In "Death Wish III," architect Paul Kersey (Charles Bronson), the death-wisher, comes to the South Bronx and finds his host beaten to death by a group of hoodlums. Now, these guys should know better than to mess with an architect, and soon enough, Kersey (who moves into his chum's apartment) is foiling them with nail-studded boards, Rube Goldberg burglar-proofing contraptions and the old-fashioned fist-to-the-chops.

This galvanizes the long-suffering residents of the building, which seems to be a boarding house for the United Nations. It also galvanizes Fraker (Gavan O'Herlihy), who, in the movie's "Leave It to Beaver" parlance, is the leader of the "creeps." So they face off: Fraker with an Uzi, Kersey with something called a Wildey .475 Magnum, a sort of hand-held elephant gun.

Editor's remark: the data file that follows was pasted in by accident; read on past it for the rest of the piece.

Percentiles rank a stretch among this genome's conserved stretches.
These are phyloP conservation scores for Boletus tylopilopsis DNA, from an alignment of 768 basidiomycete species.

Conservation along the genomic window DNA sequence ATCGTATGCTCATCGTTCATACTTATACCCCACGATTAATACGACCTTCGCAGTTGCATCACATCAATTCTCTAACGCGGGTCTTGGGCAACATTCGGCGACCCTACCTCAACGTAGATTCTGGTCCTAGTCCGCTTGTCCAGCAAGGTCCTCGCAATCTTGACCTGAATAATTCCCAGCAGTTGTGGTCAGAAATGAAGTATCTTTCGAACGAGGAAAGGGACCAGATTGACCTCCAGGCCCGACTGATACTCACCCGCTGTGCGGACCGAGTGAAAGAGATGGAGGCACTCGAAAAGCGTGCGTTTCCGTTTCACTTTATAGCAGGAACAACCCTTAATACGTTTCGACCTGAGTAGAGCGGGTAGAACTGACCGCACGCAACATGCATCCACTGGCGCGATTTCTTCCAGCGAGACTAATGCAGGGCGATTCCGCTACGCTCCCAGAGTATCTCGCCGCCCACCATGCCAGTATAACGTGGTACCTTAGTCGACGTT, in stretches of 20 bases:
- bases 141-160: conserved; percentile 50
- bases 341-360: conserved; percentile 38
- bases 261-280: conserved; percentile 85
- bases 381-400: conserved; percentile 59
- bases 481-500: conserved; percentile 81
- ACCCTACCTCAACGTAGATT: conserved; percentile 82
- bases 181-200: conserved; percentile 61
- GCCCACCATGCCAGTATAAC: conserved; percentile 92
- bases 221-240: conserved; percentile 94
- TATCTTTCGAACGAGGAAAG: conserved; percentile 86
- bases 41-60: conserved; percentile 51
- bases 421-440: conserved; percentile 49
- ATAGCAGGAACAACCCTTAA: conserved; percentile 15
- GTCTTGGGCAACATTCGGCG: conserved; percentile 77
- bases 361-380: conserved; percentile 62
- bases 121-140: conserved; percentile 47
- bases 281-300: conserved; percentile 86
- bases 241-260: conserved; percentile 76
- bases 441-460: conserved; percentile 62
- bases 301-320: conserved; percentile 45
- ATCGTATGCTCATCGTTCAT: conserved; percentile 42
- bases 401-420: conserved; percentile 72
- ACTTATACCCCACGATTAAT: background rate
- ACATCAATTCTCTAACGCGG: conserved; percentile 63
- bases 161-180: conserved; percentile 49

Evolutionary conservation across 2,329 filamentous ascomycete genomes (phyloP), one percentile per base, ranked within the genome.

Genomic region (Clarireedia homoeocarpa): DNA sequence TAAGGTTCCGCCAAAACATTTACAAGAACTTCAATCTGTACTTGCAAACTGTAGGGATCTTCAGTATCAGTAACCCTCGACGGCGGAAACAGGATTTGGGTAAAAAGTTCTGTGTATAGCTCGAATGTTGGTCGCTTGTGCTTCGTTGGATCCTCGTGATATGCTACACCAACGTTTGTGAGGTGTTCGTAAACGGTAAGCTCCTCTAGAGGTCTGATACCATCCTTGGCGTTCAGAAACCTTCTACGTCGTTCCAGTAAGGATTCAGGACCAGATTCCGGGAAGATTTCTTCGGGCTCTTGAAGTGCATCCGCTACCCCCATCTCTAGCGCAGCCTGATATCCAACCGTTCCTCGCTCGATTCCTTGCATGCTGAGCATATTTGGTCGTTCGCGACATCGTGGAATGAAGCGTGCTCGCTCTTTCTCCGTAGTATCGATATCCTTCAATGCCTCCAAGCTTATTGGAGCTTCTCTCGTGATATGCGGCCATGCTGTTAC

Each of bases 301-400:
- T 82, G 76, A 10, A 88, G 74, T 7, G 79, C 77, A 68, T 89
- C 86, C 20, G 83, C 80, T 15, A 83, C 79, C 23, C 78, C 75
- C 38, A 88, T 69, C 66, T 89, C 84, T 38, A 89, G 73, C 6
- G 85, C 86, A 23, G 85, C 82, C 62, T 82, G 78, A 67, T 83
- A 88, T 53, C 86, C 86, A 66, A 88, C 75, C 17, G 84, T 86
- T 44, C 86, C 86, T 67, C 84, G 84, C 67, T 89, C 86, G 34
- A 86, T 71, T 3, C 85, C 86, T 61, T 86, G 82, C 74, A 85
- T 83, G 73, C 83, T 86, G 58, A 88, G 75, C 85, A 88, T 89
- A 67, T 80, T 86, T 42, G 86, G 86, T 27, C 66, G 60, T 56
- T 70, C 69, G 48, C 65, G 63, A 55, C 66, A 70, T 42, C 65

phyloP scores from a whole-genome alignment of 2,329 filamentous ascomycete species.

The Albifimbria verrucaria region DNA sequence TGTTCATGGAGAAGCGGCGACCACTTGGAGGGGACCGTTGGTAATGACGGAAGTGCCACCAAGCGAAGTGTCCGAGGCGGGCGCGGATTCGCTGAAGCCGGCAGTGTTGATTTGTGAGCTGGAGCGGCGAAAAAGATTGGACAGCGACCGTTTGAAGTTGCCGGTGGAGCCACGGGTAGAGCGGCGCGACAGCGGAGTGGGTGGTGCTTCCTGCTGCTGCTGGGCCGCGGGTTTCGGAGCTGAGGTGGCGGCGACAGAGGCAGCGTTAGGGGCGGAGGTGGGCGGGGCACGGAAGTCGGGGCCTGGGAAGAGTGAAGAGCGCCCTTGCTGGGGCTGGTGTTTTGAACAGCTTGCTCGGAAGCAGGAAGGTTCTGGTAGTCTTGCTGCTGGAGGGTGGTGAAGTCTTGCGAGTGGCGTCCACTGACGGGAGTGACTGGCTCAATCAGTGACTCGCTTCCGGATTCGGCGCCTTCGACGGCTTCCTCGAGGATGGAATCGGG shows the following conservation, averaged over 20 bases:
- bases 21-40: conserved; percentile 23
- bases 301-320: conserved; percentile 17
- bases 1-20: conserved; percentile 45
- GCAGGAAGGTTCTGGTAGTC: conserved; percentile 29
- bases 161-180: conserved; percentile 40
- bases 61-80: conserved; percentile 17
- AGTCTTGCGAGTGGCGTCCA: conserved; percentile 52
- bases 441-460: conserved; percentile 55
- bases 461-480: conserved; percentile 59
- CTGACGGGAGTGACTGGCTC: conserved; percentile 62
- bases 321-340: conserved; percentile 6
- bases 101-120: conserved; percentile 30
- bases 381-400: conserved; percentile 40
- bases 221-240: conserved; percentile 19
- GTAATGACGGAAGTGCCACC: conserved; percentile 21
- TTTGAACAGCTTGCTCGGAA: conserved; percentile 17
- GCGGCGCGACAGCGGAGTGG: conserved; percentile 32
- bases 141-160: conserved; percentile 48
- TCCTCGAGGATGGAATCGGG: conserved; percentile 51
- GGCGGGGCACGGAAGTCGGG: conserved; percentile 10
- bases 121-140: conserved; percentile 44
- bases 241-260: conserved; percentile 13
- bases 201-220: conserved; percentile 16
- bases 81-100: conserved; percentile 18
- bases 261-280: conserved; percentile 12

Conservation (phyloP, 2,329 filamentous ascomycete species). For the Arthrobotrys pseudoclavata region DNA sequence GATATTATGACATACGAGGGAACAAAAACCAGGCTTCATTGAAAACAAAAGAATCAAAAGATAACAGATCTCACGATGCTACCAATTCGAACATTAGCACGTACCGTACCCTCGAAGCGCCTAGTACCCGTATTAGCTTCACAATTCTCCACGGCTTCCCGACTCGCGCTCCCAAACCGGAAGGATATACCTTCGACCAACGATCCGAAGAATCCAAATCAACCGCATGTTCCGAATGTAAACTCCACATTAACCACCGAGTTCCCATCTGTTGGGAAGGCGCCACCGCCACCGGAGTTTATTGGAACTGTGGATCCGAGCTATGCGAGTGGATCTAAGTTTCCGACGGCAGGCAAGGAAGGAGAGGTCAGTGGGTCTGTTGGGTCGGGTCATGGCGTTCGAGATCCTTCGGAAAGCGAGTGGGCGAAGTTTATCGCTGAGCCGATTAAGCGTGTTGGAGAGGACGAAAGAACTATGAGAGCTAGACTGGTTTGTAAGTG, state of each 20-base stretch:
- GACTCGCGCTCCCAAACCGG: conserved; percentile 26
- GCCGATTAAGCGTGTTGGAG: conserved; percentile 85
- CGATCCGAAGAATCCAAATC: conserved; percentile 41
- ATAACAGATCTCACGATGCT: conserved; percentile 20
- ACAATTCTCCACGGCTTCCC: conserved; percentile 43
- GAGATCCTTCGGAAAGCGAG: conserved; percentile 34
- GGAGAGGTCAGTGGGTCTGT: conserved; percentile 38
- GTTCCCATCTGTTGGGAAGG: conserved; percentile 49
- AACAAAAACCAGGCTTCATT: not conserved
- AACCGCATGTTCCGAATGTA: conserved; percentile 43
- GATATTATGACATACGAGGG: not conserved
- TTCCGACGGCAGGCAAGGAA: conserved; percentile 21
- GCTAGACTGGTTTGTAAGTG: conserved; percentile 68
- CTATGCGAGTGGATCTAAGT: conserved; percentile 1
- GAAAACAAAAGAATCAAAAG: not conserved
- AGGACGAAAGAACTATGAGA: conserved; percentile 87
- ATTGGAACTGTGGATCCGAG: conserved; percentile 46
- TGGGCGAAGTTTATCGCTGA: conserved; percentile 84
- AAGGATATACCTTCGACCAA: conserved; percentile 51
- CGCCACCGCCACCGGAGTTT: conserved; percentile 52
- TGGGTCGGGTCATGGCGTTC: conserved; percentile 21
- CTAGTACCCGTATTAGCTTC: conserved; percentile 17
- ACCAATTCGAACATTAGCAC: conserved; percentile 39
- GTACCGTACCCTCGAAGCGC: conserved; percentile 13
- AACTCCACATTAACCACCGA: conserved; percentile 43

Director Michael Winner has always been a bit squeamish for this sort of thing, and "Death Wish III" is no exception; throughout, it cuts away from its own climaxes -- it's death-wishy-washy. The street scenes look like sound stages. The politics are inane, the music (by former Led Zeppelin guitarist Jimmy Page) silly, the acting wooden, the script dead.

The movie's press kit says:

"Senior special effects supervisor JOHN EVANS blew up three stores, one apartment house, five automobiles, burned three buldings to the ground and got through no less than three-and-one-half thousand rounds of machine and small gun ammunition in the interests of his art."

Well, there you have it.

Death Wish III, at area theaters, is rated R and contains considerable violence, nudity and sexual situations.